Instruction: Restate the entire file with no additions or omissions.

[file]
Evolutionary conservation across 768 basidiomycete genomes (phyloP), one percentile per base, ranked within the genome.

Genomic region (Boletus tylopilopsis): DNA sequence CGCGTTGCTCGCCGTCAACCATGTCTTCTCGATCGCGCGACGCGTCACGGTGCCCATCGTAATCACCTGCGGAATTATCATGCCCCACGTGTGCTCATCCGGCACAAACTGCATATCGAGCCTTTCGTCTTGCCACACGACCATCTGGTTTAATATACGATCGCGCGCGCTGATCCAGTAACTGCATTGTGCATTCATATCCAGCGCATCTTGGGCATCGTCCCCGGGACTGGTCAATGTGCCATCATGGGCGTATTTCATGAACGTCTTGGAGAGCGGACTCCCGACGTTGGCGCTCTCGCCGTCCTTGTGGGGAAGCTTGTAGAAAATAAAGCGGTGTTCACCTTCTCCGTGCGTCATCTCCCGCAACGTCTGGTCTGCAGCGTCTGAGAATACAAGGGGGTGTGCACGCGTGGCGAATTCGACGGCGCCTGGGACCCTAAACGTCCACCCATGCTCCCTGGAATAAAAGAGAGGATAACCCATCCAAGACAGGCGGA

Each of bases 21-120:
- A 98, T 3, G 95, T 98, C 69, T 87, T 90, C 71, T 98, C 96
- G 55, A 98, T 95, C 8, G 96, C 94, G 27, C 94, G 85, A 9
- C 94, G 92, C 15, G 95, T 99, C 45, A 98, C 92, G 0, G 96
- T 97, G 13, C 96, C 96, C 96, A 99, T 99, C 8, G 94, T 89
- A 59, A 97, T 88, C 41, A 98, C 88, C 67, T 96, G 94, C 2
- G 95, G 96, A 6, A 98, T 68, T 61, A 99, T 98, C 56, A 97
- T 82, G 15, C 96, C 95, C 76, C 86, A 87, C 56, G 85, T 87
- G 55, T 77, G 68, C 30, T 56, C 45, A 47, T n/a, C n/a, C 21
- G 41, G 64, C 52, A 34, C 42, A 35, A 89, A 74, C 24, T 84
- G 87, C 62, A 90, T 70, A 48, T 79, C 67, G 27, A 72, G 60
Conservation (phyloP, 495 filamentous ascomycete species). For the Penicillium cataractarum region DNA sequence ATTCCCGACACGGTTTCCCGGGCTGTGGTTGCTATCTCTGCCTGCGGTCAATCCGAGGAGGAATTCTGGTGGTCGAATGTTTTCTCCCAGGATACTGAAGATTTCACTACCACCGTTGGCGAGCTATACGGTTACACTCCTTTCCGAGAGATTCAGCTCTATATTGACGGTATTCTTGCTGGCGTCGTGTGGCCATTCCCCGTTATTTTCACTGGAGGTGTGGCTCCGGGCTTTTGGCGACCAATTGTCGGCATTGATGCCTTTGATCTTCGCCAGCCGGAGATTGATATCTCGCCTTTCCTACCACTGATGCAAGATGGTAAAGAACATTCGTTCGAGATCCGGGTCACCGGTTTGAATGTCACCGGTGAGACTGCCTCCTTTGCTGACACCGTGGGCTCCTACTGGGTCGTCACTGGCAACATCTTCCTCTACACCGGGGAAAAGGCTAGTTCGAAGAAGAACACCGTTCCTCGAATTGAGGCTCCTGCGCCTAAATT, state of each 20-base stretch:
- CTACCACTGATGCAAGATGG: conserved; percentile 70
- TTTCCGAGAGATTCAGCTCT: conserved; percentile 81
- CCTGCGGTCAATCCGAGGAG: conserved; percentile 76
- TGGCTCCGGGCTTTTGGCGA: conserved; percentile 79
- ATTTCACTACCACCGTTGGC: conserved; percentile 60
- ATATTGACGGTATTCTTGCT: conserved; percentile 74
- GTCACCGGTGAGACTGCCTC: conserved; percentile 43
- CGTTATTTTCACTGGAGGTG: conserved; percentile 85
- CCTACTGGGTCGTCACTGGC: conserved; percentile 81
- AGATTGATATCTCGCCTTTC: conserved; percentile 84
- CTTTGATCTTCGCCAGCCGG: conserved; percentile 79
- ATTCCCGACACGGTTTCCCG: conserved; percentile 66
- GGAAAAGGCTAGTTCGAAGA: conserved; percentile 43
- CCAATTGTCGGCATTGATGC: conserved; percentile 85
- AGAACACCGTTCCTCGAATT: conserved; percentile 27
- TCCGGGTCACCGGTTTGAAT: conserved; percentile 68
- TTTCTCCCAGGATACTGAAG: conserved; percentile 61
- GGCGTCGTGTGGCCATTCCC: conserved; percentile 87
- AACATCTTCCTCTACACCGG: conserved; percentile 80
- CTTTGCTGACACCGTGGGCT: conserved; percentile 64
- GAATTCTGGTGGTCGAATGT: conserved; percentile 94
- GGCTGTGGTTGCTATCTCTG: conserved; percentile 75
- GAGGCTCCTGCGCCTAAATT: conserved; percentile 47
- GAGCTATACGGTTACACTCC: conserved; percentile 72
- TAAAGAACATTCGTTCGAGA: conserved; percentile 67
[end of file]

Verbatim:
Evolutionary conservation across 768 basidiomycete genomes (phyloP), one percentile per base, ranked within the genome.

Genomic region (Boletus tylopilopsis): DNA sequence CGCGTTGCTCGCCGTCAACCATGTCTTCTCGATCGCGCGACGCGTCACGGTGCCCATCGTAATCACCTGCGGAATTATCATGCCCCACGTGTGCTCATCCGGCACAAACTGCATATCGAGCCTTTCGTCTTGCCACACGACCATCTGGTTTAATATACGATCGCGCGCGCTGATCCAGTAACTGCATTGTGCATTCATATCCAGCGCATCTTGGGCATCGTCCCCGGGACTGGTCAATGTGCCATCATGGGCGTATTTCATGAACGTCTTGGAGAGCGGACTCCCGACGTTGGCGCTCTCGCCGTCCTTGTGGGGAAGCTTGTAGAAAATAAAGCGGTGTTCACCTTCTCCGTGCGTCATCTCCCGCAACGTCTGGTCTGCAGCGTCTGAGAATACAAGGGGGTGTGCACGCGTGGCGAATTCGACGGCGCCTGGGACCCTAAACGTCCACCCATGCTCCCTGGAATAAAAGAGAGGATAACCCATCCAAGACAGGCGGA

Each of bases 21-120:
- A 98, T 3, G 95, T 98, C 69, T 87, T 90, C 71, T 98, C 96
- G 55, A 98, T 95, C 8, G 96, C 94, G 27, C 94, G 85, A 9
- C 94, G 92, C 15, G 95, T 99, C 45, A 98, C 92, G 0, G 96
- T 97, G 13, C 96, C 96, C 96, A 99, T 99, C 8, G 94, T 89
- A 59, A 97, T 88, C 41, A 98, C 88, C 67, T 96, G 94, C 2
- G 95, G 96, A 6, A 98, T 68, T 61, A 99, T 98, C 56, A 97
- T 82, G 15, C 96, C 95, C 76, C 86, A 87, C 56, G 85, T 87
- G 55, T 77, G 68, C 30, T 56, C 45, A 47, T n/a, C n/a, C 21
- G 41, G 64, C 52, A 34, C 42, A 35, A 89, A 74, C 24, T 84
- G 87, C 62, A 90, T 70, A 48, T 79, C 67, G 27, A 72, G 60
Conservation (phyloP, 495 filamentous ascomycete species). For the Penicillium cataractarum region DNA sequence ATTCCCGACACGGTTTCCCGGGCTGTGGTTGCTATCTCTGCCTGCGGTCAATCCGAGGAGGAATTCTGGTGGTCGAATGTTTTCTCCCAGGATACTGAAGATTTCACTACCACCGTTGGCGAGCTATACGGTTACACTCCTTTCCGAGAGATTCAGCTCTATATTGACGGTATTCTTGCTGGCGTCGTGTGGCCATTCCCCGTTATTTTCACTGGAGGTGTGGCTCCGGGCTTTTGGCGACCAATTGTCGGCATTGATGCCTTTGATCTTCGCCAGCCGGAGATTGATATCTCGCCTTTCCTACCACTGATGCAAGATGGTAAAGAACATTCGTTCGAGATCCGGGTCACCGGTTTGAATGTCACCGGTGAGACTGCCTCCTTTGCTGACACCGTGGGCTCCTACTGGGTCGTCACTGGCAACATCTTCCTCTACACCGGGGAAAAGGCTAGTTCGAAGAAGAACACCGTTCCTCGAATTGAGGCTCCTGCGCCTAAATT, state of each 20-base stretch:
- CTACCACTGATGCAAGATGG: conserved; percentile 70
- TTTCCGAGAGATTCAGCTCT: conserved; percentile 81
- CCTGCGGTCAATCCGAGGAG: conserved; percentile 76
- TGGCTCCGGGCTTTTGGCGA: conserved; percentile 79
- ATTTCACTACCACCGTTGGC: conserved; percentile 60
- ATATTGACGGTATTCTTGCT: conserved; percentile 74
- GTCACCGGTGAGACTGCCTC: conserved; percentile 43
- CGTTATTTTCACTGGAGGTG: conserved; percentile 85
- CCTACTGGGTCGTCACTGGC: conserved; percentile 81
- AGATTGATATCTCGCCTTTC: conserved; percentile 84
- CTTTGATCTTCGCCAGCCGG: conserved; percentile 79
- ATTCCCGACACGGTTTCCCG: conserved; percentile 66
- GGAAAAGGCTAGTTCGAAGA: conserved; percentile 43
- CCAATTGTCGGCATTGATGC: conserved; percentile 85
- AGAACACCGTTCCTCGAATT: conserved; percentile 27
- TCCGGGTCACCGGTTTGAAT: conserved; percentile 68
- TTTCTCCCAGGATACTGAAG: conserved; percentile 61
- GGCGTCGTGTGGCCATTCCC: conserved; percentile 87
- AACATCTTCCTCTACACCGG: conserved; percentile 80
- CTTTGCTGACACCGTGGGCT: conserved; percentile 64
- GAATTCTGGTGGTCGAATGT: conserved; percentile 94
- GGCTGTGGTTGCTATCTCTG: conserved; percentile 75
- GAGGCTCCTGCGCCTAAATT: conserved; percentile 47
- GAGCTATACGGTTACACTCC: conserved; percentile 72
- TAAAGAACATTCGTTCGAGA: conserved; percentile 67